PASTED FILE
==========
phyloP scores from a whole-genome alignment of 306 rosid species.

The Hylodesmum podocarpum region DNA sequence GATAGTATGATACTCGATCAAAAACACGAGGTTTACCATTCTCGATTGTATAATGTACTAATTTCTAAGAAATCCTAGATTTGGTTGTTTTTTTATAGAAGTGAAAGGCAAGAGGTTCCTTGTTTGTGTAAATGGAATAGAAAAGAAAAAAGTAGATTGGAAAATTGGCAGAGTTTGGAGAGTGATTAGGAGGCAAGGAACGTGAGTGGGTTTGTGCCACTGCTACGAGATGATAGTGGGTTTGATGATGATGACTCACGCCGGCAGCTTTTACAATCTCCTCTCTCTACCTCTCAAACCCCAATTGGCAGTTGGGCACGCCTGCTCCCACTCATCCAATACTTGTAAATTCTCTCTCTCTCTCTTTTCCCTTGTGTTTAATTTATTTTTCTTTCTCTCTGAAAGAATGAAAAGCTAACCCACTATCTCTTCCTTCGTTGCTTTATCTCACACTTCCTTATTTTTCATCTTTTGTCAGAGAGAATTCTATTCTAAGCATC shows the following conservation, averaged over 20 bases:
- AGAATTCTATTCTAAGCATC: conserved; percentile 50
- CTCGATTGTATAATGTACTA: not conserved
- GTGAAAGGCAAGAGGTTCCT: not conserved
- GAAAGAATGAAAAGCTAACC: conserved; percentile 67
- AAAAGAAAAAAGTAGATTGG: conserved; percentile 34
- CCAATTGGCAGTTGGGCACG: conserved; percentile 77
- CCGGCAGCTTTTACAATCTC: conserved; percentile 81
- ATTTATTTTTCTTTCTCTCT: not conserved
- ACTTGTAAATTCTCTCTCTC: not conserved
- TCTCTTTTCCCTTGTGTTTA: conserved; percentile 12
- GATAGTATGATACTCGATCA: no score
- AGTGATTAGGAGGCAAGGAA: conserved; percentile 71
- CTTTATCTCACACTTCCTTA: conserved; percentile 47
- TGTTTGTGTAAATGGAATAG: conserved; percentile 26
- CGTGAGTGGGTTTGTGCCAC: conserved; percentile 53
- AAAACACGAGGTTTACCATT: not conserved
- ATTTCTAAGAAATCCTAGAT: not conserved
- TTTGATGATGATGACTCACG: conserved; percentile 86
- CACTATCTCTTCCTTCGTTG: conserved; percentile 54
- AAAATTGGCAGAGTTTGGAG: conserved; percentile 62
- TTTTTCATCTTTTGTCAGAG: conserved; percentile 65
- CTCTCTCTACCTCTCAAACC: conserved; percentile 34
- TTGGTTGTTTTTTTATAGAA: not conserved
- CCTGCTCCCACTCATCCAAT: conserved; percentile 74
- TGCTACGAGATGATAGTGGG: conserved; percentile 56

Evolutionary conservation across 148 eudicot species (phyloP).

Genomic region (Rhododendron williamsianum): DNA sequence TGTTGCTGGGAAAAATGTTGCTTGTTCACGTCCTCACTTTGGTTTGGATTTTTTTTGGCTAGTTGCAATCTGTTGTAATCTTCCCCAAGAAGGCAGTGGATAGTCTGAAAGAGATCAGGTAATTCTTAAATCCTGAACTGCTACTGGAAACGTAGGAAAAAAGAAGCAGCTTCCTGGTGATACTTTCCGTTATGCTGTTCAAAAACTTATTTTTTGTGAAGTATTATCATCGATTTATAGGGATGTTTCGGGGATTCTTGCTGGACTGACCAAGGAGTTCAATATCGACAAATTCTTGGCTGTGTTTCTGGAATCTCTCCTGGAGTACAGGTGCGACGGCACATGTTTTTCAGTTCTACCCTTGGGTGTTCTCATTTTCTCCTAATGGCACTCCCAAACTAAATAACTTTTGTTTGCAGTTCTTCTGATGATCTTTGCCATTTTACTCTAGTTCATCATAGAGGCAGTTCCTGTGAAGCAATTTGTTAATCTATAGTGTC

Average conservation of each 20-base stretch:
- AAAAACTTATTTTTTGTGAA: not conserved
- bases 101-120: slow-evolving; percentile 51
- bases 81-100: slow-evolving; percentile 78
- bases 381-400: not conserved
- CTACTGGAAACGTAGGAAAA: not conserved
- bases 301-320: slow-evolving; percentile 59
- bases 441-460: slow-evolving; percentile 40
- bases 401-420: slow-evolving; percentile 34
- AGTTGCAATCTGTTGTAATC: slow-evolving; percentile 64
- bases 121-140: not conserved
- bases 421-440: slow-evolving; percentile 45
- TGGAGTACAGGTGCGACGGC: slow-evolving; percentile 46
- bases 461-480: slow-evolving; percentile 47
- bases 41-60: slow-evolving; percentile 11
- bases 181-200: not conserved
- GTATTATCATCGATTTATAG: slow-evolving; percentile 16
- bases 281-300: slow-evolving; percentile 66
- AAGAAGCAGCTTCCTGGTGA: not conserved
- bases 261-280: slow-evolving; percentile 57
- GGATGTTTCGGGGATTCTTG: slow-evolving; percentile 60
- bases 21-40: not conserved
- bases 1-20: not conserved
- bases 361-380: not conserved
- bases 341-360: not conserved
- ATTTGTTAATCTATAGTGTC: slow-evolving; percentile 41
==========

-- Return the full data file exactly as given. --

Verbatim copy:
phyloP scores from a whole-genome alignment of 306 rosid species.

The Hylodesmum podocarpum region DNA sequence GATAGTATGATACTCGATCAAAAACACGAGGTTTACCATTCTCGATTGTATAATGTACTAATTTCTAAGAAATCCTAGATTTGGTTGTTTTTTTATAGAAGTGAAAGGCAAGAGGTTCCTTGTTTGTGTAAATGGAATAGAAAAGAAAAAAGTAGATTGGAAAATTGGCAGAGTTTGGAGAGTGATTAGGAGGCAAGGAACGTGAGTGGGTTTGTGCCACTGCTACGAGATGATAGTGGGTTTGATGATGATGACTCACGCCGGCAGCTTTTACAATCTCCTCTCTCTACCTCTCAAACCCCAATTGGCAGTTGGGCACGCCTGCTCCCACTCATCCAATACTTGTAAATTCTCTCTCTCTCTCTTTTCCCTTGTGTTTAATTTATTTTTCTTTCTCTCTGAAAGAATGAAAAGCTAACCCACTATCTCTTCCTTCGTTGCTTTATCTCACACTTCCTTATTTTTCATCTTTTGTCAGAGAGAATTCTATTCTAAGCATC shows the following conservation, averaged over 20 bases:
- AGAATTCTATTCTAAGCATC: conserved; percentile 50
- CTCGATTGTATAATGTACTA: not conserved
- GTGAAAGGCAAGAGGTTCCT: not conserved
- GAAAGAATGAAAAGCTAACC: conserved; percentile 67
- AAAAGAAAAAAGTAGATTGG: conserved; percentile 34
- CCAATTGGCAGTTGGGCACG: conserved; percentile 77
- CCGGCAGCTTTTACAATCTC: conserved; percentile 81
- ATTTATTTTTCTTTCTCTCT: not conserved
- ACTTGTAAATTCTCTCTCTC: not conserved
- TCTCTTTTCCCTTGTGTTTA: conserved; percentile 12
- GATAGTATGATACTCGATCA: no score
- AGTGATTAGGAGGCAAGGAA: conserved; percentile 71
- CTTTATCTCACACTTCCTTA: conserved; percentile 47
- TGTTTGTGTAAATGGAATAG: conserved; percentile 26
- CGTGAGTGGGTTTGTGCCAC: conserved; percentile 53
- AAAACACGAGGTTTACCATT: not conserved
- ATTTCTAAGAAATCCTAGAT: not conserved
- TTTGATGATGATGACTCACG: conserved; percentile 86
- CACTATCTCTTCCTTCGTTG: conserved; percentile 54
- AAAATTGGCAGAGTTTGGAG: conserved; percentile 62
- TTTTTCATCTTTTGTCAGAG: conserved; percentile 65
- CTCTCTCTACCTCTCAAACC: conserved; percentile 34
- TTGGTTGTTTTTTTATAGAA: not conserved
- CCTGCTCCCACTCATCCAAT: conserved; percentile 74
- TGCTACGAGATGATAGTGGG: conserved; percentile 56

Evolutionary conservation across 148 eudicot species (phyloP).

Genomic region (Rhododendron williamsianum): DNA sequence TGTTGCTGGGAAAAATGTTGCTTGTTCACGTCCTCACTTTGGTTTGGATTTTTTTTGGCTAGTTGCAATCTGTTGTAATCTTCCCCAAGAAGGCAGTGGATAGTCTGAAAGAGATCAGGTAATTCTTAAATCCTGAACTGCTACTGGAAACGTAGGAAAAAAGAAGCAGCTTCCTGGTGATACTTTCCGTTATGCTGTTCAAAAACTTATTTTTTGTGAAGTATTATCATCGATTTATAGGGATGTTTCGGGGATTCTTGCTGGACTGACCAAGGAGTTCAATATCGACAAATTCTTGGCTGTGTTTCTGGAATCTCTCCTGGAGTACAGGTGCGACGGCACATGTTTTTCAGTTCTACCCTTGGGTGTTCTCATTTTCTCCTAATGGCACTCCCAAACTAAATAACTTTTGTTTGCAGTTCTTCTGATGATCTTTGCCATTTTACTCTAGTTCATCATAGAGGCAGTTCCTGTGAAGCAATTTGTTAATCTATAGTGTC

Average conservation of each 20-base stretch:
- AAAAACTTATTTTTTGTGAA: not conserved
- bases 101-120: slow-evolving; percentile 51
- bases 81-100: slow-evolving; percentile 78
- bases 381-400: not conserved
- CTACTGGAAACGTAGGAAAA: not conserved
- bases 301-320: slow-evolving; percentile 59
- bases 441-460: slow-evolving; percentile 40
- bases 401-420: slow-evolving; percentile 34
- AGTTGCAATCTGTTGTAATC: slow-evolving; percentile 64
- bases 121-140: not conserved
- bases 421-440: slow-evolving; percentile 45
- TGGAGTACAGGTGCGACGGC: slow-evolving; percentile 46
- bases 461-480: slow-evolving; percentile 47
- bases 41-60: slow-evolving; percentile 11
- bases 181-200: not conserved
- GTATTATCATCGATTTATAG: slow-evolving; percentile 16
- bases 281-300: slow-evolving; percentile 66
- AAGAAGCAGCTTCCTGGTGA: not conserved
- bases 261-280: slow-evolving; percentile 57
- GGATGTTTCGGGGATTCTTG: slow-evolving; percentile 60
- bases 21-40: not conserved
- bases 1-20: not conserved
- bases 361-380: not conserved
- bases 341-360: not conserved
- ATTTGTTAATCTATAGTGTC: slow-evolving; percentile 41